Friday, December 16, 2011

Automate Cisco ssh connections with plink in Windows

So, you are a hard working nerd and have a windows computer to manage
routers with. You also have a lot to do and would rather automate
some stuff with scripts. I can help you learn to use Plink to make
simple batch files to automate work!
*(unlike most of my other posts, this one is for the Windows universe
and does not cover use of plink or scripting in Linux)

Plink basics:

Plink is part of Putty and available at
http://www.chiark.greenend.org.uk/~sgtatham/putty/download.html (don't
download it from other places, this is the official location). It is
the command line interface for Putty and can be used in scripts. Be
sure to download the installer or the zip with all the files as Putty
is a great tool if you ever SSH, SCP or connect to network hardware in
general. The "latest development snapshot" is what I used for this
post, as things might change in the future and bugs be introduced or
other issues that would alter the information in this post -- please
use the stable release if you are timid.

Plink.exe is simple to use, but I have had problems with it and Linux
machines ("server refused keyboard-interactive authentication" issue).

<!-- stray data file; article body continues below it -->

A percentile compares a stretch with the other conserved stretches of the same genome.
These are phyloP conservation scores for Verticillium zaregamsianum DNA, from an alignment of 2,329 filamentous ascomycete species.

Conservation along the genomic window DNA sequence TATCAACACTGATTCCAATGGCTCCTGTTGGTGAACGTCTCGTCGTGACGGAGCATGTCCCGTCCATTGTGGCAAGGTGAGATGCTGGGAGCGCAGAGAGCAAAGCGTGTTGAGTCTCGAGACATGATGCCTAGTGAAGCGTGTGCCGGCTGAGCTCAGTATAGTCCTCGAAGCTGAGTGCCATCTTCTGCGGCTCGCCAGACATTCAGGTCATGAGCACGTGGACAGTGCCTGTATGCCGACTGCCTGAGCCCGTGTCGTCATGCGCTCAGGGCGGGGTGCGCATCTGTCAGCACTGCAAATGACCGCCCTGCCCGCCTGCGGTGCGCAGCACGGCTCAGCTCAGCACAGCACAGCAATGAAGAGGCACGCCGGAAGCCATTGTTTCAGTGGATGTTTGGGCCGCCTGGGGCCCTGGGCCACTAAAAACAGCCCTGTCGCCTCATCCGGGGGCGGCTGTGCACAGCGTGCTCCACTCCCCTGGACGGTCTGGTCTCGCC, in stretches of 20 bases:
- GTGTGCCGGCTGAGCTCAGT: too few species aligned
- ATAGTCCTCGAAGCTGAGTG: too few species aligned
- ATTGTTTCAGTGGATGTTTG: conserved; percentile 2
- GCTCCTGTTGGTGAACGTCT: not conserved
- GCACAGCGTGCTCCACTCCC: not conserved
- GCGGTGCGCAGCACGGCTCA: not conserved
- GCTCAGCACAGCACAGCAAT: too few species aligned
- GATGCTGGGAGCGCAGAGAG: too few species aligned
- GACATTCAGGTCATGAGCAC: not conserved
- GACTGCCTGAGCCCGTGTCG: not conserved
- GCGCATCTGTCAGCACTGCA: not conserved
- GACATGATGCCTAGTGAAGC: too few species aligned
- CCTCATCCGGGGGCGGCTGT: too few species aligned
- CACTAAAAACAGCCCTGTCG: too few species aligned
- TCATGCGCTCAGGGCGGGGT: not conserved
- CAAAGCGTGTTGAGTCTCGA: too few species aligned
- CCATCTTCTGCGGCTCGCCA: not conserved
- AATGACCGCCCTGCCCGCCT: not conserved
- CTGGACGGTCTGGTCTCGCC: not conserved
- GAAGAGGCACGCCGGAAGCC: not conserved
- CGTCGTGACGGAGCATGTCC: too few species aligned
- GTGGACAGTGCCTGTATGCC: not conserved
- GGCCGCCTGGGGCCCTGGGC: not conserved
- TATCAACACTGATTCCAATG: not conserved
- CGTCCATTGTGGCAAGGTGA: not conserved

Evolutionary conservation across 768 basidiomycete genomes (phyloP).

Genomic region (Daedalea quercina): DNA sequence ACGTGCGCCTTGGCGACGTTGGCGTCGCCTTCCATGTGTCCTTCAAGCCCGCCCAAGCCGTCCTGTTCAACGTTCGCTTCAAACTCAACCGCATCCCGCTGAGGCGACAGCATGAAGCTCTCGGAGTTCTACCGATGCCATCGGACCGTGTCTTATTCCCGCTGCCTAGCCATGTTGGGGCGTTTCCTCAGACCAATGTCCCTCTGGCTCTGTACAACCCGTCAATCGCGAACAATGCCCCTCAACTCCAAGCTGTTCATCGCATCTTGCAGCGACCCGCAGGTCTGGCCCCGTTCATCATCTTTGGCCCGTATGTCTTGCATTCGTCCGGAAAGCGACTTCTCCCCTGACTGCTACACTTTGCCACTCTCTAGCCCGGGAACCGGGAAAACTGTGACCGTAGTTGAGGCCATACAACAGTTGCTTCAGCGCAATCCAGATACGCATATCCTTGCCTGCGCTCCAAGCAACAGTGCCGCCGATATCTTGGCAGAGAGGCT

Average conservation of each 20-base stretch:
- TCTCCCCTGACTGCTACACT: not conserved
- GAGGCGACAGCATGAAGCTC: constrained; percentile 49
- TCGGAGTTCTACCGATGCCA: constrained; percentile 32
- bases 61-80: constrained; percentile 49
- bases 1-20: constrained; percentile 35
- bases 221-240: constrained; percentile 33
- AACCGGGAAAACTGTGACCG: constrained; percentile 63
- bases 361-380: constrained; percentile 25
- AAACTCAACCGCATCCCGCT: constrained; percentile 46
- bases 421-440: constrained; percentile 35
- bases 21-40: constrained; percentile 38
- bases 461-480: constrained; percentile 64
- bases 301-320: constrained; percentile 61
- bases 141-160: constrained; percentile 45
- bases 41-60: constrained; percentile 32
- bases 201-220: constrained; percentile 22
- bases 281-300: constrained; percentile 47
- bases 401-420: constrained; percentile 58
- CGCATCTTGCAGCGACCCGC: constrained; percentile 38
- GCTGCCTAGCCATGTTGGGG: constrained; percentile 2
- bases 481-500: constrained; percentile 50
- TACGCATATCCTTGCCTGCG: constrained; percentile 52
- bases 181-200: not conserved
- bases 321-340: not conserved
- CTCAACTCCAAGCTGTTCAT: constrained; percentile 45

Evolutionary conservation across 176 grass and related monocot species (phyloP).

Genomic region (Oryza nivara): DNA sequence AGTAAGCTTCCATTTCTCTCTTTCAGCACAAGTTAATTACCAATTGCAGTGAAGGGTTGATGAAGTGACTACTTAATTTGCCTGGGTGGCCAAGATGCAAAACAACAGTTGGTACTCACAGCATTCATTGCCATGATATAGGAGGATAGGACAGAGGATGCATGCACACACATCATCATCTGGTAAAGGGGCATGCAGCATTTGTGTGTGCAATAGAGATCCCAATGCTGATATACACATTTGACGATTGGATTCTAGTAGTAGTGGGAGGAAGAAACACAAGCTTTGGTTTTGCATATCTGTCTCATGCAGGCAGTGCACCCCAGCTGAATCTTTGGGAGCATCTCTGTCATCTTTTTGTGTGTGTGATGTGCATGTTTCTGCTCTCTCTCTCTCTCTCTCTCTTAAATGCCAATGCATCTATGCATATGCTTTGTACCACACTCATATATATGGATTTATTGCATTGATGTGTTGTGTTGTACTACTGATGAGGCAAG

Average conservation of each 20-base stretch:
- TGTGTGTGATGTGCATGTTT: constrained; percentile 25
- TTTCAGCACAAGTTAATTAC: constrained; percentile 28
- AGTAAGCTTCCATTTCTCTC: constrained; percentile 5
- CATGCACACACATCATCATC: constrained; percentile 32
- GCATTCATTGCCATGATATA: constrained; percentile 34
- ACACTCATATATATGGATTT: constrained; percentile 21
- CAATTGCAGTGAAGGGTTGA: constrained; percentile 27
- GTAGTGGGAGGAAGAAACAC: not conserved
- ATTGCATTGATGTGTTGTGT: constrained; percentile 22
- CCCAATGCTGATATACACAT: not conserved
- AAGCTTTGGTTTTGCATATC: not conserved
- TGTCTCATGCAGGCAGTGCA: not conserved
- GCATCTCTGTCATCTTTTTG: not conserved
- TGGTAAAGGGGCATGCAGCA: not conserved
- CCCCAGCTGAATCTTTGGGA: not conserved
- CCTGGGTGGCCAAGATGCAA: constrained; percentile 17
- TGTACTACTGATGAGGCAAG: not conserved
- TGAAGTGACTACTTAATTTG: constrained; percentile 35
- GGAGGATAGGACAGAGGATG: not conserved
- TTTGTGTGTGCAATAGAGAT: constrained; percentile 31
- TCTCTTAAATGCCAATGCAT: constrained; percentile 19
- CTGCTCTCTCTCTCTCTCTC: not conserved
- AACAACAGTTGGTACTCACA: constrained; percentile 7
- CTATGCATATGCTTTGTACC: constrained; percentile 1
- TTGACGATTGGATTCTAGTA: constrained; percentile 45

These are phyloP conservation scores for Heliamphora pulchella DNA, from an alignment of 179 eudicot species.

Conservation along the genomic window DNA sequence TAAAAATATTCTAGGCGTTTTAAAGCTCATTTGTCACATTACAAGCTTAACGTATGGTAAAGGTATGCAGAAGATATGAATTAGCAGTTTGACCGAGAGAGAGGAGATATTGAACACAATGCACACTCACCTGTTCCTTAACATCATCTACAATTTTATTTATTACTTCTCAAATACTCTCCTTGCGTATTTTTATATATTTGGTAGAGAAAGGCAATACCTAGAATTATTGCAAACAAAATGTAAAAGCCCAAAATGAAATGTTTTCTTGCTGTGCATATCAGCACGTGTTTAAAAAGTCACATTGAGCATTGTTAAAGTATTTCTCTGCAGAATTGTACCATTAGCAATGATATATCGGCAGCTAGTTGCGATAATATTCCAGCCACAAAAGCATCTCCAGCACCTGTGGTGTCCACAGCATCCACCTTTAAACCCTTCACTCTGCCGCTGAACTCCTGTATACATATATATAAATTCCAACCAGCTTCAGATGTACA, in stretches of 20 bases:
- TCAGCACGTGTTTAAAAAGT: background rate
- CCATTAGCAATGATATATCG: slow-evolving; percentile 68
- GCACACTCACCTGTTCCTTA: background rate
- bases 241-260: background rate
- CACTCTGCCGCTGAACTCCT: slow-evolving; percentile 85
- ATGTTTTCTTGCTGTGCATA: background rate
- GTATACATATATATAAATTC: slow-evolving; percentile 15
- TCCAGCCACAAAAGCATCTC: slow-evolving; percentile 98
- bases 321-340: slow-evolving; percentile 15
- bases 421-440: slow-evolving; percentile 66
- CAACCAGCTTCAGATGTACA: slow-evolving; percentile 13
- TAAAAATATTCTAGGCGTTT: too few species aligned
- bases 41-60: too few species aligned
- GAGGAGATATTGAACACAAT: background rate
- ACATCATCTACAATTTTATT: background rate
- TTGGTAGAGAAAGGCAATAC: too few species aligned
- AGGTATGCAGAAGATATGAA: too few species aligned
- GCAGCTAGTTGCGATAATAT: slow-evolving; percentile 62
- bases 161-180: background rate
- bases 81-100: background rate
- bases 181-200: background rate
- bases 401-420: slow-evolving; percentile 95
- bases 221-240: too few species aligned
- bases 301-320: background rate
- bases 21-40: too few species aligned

That is why this post is all about Cisco, I have not had problems
there. An example to connect to a Cisco device is: c:\putty\plink.exe
cisco@192.168.0.1 -pw P@55W0rD! where the user name is "cisco" with a
super secure password of "P@55W0rD!" connecting to a Cisco device with
an ip of 192.168.0.1. This command should get you a ">" prompt on the
device.

Scripting:

Wait! How to I script this? How do I get enable access? To do much
else you need to make a command file.

A command file is just a text file with the list of commands you want
to run, in the order you need to run them. Here is an example
(command.txt):

enable
3N@b73
show clock
show mem
show cpu
exit

If I were to run: c:\putty\plink.exe cisco@192.168.0.1 -pw P@55W0rD!
-m command.txt then I would get the memory and cpu statistics
displayed on the screen. If I were to redirect the output to a text
file with a "double waka" (>>), like this: c:\putty\plink.exe
cisco@192.168.0.1 -pw P@55W0rD! -m command.txt >>
router_utilization.txt then I could have a text file with the date
and time, memory and cpu statistics. If this command were in a batch
file that was scheduled to run periodically then it could keep a
running log of the device.

For extra credit, how might we get this script to run and check stats
on different devices? If we make a separate file called "devices.txt"
that contained the IP addresses of the devices we need to monitor like
this:

192.168.0.1
192.168.10.22
192.168.10.24

Then we could run this command (provided that the account name,